Flux vs TuxedoJS: What are the differences?
What is Flux? Application Architecture for Building User Interfaces. Flux is the application architecture that Facebook uses for building client-side web applications. It complements React's composable view components by utilizing a unidirectional data flow. It's more of a pattern rather than a formal framework, and you can start using Flux immediately without a lot of new code.
What is TuxedoJS? A feature-complete framework built on React and Flux. TuxedoJS capitalizes on the performance benefits of React and the simplified application architecture of Flux. It abstracts away unnecessary complexity and implements a more accessible and semantic interface for working with Flux and augmented React components in various aspects of the view logic.
Flux and TuxedoJS are both open source tools. It seems that Flux with 16.2K GitHub stars and 3.62K forks on GitHub has more adoption than TuxedoJS with 533 GitHub stars and 21 GitHub forks.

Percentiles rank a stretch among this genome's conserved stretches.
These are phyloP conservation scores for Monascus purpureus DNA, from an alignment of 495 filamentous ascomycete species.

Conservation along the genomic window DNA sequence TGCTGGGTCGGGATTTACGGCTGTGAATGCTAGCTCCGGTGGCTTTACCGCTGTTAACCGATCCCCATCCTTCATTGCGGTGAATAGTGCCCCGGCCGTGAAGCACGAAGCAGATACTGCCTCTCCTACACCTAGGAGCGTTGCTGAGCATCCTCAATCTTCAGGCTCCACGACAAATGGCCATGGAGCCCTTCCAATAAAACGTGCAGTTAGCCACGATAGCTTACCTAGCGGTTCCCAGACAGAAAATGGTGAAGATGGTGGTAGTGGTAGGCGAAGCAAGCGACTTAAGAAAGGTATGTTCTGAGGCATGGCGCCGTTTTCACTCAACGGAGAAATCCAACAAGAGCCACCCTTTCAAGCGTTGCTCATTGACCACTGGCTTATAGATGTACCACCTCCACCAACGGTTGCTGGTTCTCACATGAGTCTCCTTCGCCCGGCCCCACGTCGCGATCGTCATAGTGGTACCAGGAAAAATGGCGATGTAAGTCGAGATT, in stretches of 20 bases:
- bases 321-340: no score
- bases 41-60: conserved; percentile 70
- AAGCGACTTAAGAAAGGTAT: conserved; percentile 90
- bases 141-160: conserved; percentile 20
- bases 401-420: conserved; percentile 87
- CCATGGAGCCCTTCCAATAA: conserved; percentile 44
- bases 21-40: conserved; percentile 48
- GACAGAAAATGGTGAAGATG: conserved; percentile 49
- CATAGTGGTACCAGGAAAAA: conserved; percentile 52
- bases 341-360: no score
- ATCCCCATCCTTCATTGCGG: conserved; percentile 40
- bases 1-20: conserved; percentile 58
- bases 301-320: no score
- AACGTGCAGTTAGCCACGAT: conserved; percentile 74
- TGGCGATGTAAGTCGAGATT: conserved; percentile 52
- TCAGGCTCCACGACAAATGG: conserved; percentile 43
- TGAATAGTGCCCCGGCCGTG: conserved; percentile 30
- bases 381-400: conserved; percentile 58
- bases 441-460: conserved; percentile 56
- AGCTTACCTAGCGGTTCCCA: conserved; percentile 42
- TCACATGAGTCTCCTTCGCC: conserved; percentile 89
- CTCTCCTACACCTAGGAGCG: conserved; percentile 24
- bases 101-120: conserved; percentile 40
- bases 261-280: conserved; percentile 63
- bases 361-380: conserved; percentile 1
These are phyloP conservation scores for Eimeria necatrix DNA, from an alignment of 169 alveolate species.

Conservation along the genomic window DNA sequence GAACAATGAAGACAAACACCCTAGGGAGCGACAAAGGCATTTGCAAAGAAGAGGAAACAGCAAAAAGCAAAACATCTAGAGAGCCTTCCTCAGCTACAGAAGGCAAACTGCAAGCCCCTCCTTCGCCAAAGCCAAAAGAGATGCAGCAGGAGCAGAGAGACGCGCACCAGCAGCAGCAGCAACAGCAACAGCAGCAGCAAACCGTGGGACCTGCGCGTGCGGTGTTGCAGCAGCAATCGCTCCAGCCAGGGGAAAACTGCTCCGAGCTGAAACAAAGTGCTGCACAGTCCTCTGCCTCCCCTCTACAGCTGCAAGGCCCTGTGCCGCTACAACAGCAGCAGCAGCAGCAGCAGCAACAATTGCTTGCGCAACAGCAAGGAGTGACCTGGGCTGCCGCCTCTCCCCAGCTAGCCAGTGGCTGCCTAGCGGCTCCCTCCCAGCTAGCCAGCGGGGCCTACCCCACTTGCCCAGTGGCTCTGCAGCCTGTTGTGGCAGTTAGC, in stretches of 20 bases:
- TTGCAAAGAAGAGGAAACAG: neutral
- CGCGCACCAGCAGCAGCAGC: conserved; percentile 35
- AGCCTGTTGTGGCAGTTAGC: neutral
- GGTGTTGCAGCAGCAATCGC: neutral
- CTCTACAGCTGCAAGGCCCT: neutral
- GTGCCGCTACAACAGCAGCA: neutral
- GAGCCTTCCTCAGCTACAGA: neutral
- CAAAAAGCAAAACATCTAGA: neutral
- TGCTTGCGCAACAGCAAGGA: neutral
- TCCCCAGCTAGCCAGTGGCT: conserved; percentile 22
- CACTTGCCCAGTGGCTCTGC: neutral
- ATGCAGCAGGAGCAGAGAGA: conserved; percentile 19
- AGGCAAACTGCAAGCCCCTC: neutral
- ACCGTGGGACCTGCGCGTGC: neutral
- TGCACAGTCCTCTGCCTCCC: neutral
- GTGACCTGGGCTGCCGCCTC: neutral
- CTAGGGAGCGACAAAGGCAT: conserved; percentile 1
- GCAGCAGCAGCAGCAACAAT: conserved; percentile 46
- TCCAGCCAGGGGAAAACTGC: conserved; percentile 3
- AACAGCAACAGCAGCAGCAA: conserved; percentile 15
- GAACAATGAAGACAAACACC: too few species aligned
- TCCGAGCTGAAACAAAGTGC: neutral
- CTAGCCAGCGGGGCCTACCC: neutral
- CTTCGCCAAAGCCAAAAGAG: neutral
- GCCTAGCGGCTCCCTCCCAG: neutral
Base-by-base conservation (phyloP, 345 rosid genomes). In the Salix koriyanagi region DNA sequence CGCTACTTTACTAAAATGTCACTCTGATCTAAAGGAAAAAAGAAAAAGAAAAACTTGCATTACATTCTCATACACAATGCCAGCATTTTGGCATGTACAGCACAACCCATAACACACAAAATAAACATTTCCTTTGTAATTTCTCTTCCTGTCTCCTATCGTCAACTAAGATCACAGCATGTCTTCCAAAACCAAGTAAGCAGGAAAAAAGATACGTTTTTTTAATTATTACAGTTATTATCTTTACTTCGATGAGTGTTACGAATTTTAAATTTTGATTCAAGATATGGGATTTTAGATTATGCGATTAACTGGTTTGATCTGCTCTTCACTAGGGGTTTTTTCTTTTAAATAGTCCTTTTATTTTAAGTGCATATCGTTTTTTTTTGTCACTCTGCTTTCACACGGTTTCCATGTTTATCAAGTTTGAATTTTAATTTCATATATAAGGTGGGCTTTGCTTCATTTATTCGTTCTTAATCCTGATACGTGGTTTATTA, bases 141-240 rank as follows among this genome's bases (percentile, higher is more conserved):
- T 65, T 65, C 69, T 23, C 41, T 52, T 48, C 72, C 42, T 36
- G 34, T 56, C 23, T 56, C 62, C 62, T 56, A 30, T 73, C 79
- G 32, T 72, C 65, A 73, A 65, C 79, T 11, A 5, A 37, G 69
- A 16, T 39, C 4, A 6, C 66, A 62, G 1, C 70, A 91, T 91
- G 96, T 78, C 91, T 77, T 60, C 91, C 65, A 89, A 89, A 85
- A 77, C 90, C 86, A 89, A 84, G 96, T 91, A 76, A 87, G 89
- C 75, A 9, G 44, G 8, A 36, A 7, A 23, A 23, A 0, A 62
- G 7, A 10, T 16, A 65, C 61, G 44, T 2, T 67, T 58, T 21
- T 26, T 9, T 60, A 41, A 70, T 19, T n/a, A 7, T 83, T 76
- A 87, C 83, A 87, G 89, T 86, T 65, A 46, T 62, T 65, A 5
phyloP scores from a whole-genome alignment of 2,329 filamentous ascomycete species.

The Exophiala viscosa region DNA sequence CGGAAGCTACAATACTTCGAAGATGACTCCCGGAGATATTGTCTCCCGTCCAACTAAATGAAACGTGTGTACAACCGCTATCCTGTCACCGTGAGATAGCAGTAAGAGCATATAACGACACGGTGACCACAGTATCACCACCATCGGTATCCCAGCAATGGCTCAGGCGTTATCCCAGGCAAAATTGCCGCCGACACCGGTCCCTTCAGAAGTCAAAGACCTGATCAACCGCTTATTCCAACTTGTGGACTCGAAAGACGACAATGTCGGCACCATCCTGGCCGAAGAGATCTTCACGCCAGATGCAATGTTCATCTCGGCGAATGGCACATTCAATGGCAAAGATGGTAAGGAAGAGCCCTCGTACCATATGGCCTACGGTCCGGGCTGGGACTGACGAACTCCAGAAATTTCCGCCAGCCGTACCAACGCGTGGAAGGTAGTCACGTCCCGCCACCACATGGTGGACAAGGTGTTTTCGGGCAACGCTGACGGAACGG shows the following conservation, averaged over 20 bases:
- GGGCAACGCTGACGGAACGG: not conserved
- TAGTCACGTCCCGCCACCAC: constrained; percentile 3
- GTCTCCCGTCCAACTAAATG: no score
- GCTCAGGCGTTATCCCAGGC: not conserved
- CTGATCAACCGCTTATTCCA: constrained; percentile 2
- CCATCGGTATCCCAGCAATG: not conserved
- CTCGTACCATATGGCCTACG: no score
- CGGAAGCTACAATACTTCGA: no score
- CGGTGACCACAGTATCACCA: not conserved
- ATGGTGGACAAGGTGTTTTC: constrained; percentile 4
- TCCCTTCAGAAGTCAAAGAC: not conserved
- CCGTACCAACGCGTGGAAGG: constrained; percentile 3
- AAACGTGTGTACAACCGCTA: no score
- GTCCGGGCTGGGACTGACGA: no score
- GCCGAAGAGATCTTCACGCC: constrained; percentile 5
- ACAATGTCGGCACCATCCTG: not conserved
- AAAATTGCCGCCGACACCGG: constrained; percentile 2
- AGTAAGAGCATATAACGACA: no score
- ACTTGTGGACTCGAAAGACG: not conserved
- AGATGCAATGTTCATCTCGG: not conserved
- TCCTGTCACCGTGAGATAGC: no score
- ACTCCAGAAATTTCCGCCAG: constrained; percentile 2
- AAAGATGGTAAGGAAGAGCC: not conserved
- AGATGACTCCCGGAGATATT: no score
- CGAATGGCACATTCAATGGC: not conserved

What is Flux?
What is TuxedoJS?
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What are the cons of using Flux?
What are the cons of using TuxedoJS?
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We are in the middle of a change of the stack on the front end. So we used Backbone.js with Marionette. Then we also created our own implementation of a Flux kind of flow. We call it eb-flux. We have worked with Marionette for a long time. Then at some point we start evolving and end up having a kind of Redux.js-style architecture, but with Marionette.
But then maybe one and a half years ago, we started moving into React and that's why we created the Eventbrite design system. It's a really nice project that probably could be open sourced. It's a library of components for our React components.
With the help of that library, we are building our new stack with React and sometimes Redux when it's necessary.
"Idiot proof MVC" using transactional pub/sub between models, views, and controllers to establish reliable one-way data flow. Combines well with Polymer web components to create a modular, loosely coupled front-end architecture.